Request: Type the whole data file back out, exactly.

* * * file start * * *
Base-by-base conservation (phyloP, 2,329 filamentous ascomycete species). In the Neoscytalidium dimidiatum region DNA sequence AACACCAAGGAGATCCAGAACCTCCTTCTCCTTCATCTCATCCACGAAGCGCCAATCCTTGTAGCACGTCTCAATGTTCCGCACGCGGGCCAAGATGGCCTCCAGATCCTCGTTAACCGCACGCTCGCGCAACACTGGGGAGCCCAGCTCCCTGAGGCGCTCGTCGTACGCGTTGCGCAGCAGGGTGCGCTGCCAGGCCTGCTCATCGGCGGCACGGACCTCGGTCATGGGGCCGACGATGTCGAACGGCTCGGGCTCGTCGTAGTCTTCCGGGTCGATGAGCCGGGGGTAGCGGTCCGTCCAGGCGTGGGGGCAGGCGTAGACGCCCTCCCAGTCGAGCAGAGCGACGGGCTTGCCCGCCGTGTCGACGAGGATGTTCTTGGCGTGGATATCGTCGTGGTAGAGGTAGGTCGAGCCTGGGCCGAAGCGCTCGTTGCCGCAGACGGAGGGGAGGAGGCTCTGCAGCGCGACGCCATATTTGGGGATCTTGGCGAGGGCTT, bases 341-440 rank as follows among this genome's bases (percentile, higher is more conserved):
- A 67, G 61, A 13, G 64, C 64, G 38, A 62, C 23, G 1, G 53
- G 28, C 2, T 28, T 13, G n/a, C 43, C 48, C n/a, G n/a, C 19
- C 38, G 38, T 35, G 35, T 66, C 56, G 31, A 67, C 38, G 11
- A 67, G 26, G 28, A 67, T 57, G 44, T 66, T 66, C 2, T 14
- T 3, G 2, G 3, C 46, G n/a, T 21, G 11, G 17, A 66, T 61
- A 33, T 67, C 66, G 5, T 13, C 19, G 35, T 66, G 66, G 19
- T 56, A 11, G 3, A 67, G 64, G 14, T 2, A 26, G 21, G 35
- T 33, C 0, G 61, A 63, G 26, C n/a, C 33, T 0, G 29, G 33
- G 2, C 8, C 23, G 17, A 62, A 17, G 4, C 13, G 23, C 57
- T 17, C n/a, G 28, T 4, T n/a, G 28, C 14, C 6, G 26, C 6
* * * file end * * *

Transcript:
Base-by-base conservation (phyloP, 2,329 filamentous ascomycete species). In the Neoscytalidium dimidiatum region DNA sequence AACACCAAGGAGATCCAGAACCTCCTTCTCCTTCATCTCATCCACGAAGCGCCAATCCTTGTAGCACGTCTCAATGTTCCGCACGCGGGCCAAGATGGCCTCCAGATCCTCGTTAACCGCACGCTCGCGCAACACTGGGGAGCCCAGCTCCCTGAGGCGCTCGTCGTACGCGTTGCGCAGCAGGGTGCGCTGCCAGGCCTGCTCATCGGCGGCACGGACCTCGGTCATGGGGCCGACGATGTCGAACGGCTCGGGCTCGTCGTAGTCTTCCGGGTCGATGAGCCGGGGGTAGCGGTCCGTCCAGGCGTGGGGGCAGGCGTAGACGCCCTCCCAGTCGAGCAGAGCGACGGGCTTGCCCGCCGTGTCGACGAGGATGTTCTTGGCGTGGATATCGTCGTGGTAGAGGTAGGTCGAGCCTGGGCCGAAGCGCTCGTTGCCGCAGACGGAGGGGAGGAGGCTCTGCAGCGCGACGCCATATTTGGGGATCTTGGCGAGGGCTT, bases 341-440 rank as follows among this genome's bases (percentile, higher is more conserved):
- A 67, G 61, A 13, G 64, C 64, G 38, A 62, C 23, G 1, G 53
- G 28, C 2, T 28, T 13, G n/a, C 43, C 48, C n/a, G n/a, C 19
- C 38, G 38, T 35, G 35, T 66, C 56, G 31, A 67, C 38, G 11
- A 67, G 26, G 28, A 67, T 57, G 44, T 66, T 66, C 2, T 14
- T 3, G 2, G 3, C 46, G n/a, T 21, G 11, G 17, A 66, T 61
- A 33, T 67, C 66, G 5, T 13, C 19, G 35, T 66, G 66, G 19
- T 56, A 11, G 3, A 67, G 64, G 14, T 2, A 26, G 21, G 35
- T 33, C 0, G 61, A 63, G 26, C n/a, C 33, T 0, G 29, G 33
- G 2, C 8, C 23, G 17, A 62, A 17, G 4, C 13, G 23, C 57
- T 17, C n/a, G 28, T 4, T n/a, G 28, C 14, C 6, G 26, C 6